November, 2013

Clinton Rebuilds Bonds with Black Voters

New York Times: “Since Mrs. Clinton left the secretary of state post in February, she and her husband have sought to soothe and strengthen their relationship with African-Americans, the constituency that was most scarred during her first bid for the presidency. Five years after remarks by Mr. Clinton about Barack Obama deeply strained the Clintons’ bond with African-Americans, the former first family is setting out to ensure that there is no replay of such trouble in 2016.”

“This task has taken on new urgency given the Democratic Party’s push to the left, away from the centrist politics with which the Clintons are identified. Strong support from black voters could serve as a bulwark for Mrs. Clinton against a liberal primary challenge should she decide to run for president in 2016. It would be difficult for a progressive candidate, such as Senator Elizabeth Warren of Massachusetts, to rise if the former first lady takes back the black voters she lost to Mr. Obama and retains the blue-collar white voters who flocked to her.”

The Rise of the Populist Left

Washington Post: “As Obama struggles to achieve his second-term domestic agenda, a more liberal and populist voice is emerging within a Democratic Party already looking ahead to the next presidential election. The push from the left represents both a critique of Obama’s tenure and a clear challenge to Hillary Rodham Clinton, the party’s presumptive presidential front-runner, who carries a more centrist banner.”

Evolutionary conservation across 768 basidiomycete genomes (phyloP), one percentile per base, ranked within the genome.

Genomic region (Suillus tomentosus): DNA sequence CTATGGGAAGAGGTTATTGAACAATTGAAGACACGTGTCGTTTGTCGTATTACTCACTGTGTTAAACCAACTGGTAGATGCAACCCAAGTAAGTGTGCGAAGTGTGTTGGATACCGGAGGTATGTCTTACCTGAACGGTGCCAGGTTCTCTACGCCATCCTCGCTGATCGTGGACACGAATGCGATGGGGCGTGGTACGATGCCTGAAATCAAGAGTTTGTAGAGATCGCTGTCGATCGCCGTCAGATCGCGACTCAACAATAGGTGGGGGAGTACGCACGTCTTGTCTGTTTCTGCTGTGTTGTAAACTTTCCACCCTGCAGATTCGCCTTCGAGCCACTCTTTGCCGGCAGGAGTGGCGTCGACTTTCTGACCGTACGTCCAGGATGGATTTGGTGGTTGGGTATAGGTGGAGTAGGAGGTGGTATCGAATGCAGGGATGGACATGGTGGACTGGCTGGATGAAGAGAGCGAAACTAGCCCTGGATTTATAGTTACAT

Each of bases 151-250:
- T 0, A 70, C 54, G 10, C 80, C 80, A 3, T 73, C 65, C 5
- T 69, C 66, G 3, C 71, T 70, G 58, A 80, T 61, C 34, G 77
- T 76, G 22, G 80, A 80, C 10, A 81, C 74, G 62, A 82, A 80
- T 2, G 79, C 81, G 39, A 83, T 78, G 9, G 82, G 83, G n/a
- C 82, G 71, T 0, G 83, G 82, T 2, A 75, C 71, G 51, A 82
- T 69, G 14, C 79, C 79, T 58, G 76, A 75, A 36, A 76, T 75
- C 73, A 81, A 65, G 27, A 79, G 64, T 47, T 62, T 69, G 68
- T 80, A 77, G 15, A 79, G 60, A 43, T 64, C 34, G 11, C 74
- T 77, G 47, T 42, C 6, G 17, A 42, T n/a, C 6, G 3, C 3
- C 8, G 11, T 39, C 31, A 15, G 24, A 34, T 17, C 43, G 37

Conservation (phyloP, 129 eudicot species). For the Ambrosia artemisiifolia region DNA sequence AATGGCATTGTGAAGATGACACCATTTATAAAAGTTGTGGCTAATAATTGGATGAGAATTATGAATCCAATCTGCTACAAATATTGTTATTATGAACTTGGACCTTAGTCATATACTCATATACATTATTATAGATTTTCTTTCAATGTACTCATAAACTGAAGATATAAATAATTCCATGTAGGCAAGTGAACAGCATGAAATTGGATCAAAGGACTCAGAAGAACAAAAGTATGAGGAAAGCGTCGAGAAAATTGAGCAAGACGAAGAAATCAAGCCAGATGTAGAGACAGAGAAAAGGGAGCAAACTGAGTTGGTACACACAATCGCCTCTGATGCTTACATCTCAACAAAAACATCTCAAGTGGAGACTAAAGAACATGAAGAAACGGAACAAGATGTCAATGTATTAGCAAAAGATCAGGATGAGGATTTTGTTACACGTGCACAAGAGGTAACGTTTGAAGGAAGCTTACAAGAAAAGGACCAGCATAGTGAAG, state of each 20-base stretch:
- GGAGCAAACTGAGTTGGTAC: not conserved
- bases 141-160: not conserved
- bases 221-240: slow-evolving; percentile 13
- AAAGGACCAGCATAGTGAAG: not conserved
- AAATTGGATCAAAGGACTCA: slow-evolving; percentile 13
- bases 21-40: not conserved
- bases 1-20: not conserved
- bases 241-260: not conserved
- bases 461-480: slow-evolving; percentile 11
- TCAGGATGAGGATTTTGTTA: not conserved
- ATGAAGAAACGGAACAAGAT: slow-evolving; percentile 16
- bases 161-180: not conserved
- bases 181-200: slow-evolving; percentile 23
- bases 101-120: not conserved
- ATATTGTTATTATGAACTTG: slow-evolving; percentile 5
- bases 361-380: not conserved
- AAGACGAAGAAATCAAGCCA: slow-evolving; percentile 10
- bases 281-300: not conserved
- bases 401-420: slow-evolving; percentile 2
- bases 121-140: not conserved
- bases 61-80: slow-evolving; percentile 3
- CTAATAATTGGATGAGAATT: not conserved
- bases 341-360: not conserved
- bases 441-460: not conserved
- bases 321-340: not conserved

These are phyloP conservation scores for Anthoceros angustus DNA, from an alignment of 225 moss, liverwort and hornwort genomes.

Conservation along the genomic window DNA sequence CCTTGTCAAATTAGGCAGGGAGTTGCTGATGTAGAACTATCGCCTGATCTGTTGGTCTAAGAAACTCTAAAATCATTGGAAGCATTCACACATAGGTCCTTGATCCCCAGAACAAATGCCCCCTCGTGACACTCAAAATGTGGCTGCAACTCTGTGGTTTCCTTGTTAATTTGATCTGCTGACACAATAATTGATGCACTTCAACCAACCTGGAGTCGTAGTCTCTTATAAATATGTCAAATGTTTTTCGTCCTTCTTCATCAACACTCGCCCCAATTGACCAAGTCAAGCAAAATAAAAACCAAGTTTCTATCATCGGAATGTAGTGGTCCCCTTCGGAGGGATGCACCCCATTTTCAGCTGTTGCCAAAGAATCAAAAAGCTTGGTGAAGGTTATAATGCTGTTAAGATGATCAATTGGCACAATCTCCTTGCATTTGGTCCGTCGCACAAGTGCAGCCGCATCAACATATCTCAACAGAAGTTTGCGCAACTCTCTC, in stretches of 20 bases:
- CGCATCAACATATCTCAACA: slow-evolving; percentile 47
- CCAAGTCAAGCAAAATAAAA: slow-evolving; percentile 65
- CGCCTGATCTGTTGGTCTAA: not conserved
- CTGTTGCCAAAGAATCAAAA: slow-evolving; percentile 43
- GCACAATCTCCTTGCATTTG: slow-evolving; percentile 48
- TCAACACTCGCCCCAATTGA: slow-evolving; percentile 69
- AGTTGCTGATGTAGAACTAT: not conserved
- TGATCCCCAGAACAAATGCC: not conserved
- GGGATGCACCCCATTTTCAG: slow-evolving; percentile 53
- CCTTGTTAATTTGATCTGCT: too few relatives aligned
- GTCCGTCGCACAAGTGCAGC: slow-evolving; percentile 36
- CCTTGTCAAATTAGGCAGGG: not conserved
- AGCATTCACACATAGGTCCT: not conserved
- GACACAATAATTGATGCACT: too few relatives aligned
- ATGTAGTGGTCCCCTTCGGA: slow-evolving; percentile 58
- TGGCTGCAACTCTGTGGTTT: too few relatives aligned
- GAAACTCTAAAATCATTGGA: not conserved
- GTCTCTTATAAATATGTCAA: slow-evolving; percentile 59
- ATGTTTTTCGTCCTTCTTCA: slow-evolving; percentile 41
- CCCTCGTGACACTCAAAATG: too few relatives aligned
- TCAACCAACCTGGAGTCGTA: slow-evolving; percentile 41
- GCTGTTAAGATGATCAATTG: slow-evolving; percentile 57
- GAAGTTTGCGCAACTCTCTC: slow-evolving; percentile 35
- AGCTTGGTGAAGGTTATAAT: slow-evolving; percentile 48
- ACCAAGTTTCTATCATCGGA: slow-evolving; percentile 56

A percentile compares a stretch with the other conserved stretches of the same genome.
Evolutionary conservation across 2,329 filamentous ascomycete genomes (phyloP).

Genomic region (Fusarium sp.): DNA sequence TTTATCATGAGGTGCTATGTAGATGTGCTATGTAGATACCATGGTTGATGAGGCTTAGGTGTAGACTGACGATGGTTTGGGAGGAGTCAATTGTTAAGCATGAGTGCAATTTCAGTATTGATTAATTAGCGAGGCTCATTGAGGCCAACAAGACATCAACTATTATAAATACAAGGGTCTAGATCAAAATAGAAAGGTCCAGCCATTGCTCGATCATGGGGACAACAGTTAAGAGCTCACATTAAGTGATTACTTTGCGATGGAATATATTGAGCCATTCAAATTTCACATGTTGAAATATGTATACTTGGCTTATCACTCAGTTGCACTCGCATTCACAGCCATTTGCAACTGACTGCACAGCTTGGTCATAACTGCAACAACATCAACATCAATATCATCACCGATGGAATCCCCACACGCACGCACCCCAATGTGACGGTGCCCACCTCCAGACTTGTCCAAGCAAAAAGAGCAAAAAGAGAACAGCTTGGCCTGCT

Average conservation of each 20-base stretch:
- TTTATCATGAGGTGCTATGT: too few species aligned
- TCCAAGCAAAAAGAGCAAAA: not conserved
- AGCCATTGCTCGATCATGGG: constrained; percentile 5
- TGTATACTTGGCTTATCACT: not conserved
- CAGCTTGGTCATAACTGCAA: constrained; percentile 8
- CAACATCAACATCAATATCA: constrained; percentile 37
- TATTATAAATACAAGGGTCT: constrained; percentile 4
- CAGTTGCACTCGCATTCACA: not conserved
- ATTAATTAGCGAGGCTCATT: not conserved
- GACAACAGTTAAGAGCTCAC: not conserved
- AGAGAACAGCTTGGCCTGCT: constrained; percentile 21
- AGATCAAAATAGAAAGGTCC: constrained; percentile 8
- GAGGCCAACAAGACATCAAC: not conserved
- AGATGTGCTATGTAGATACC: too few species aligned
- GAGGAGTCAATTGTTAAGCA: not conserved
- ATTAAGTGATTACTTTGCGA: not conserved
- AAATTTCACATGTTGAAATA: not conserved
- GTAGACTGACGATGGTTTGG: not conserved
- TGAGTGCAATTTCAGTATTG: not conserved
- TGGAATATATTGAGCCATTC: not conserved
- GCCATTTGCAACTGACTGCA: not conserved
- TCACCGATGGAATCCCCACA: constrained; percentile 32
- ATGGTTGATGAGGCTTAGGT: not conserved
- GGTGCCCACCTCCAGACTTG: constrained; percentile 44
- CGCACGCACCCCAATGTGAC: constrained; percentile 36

“The left’s influence will be on display in coming weeks when a high-profile congressional committee formed after the government shutdown faces a deadline to forge a budget agreement. Under strong pressure from liberals, the panel has effectively abandoned discussion of a ‘grand bargain’ agreement partly because it probably would involve cuts to Social Security.”

Inside the Effort to Rescue Obamacare

The New York Times has a good behind-the-scenes look at the White House effort to fix and relaunch the Obamacare website.

“The political dangers were clear to everyone in the room… For 90 excruciating minutes, a furious and frustrated president peppered his team with questions, drilling into the arcane minutiae of web design as he struggled to understand the scope of a crisis that suddenly threatened his presidency.”

“Out of that tense Oval Office meeting grew a frantic effort aimed at rescuing not only the insurance portal and Mr. Obama’s credibility, but also the Democratic philosophy that an activist government can solve big, complex social problems. Today, that rescue effort is far from complete.”

Obama’s Second Shot at Health Care Reform

“Contrary to the cliché, there are second acts in politics. They just don’t usually come two months after the first,” the Huffington Post reports.

“On Nov. 30, the Obama administration will have a second chance to showcase its capacity to administer a website and oversee health care reform. Senior officials in the administration are quick to insist that the date is merely a point on a calendar, not a moment when a switch is suddenly flipped and all the problems surrounding Obamacare disappear.”

“But as a political matter, they also understand the scrutiny that comes after Nov. 30 will be heightened, and the stakes a bit higher. More than one administration official over the course of reporting this article said they fully expect that the first time a consumer encounters an error message on the website on Dec. 1, it will be used as a cudgel by the critics.”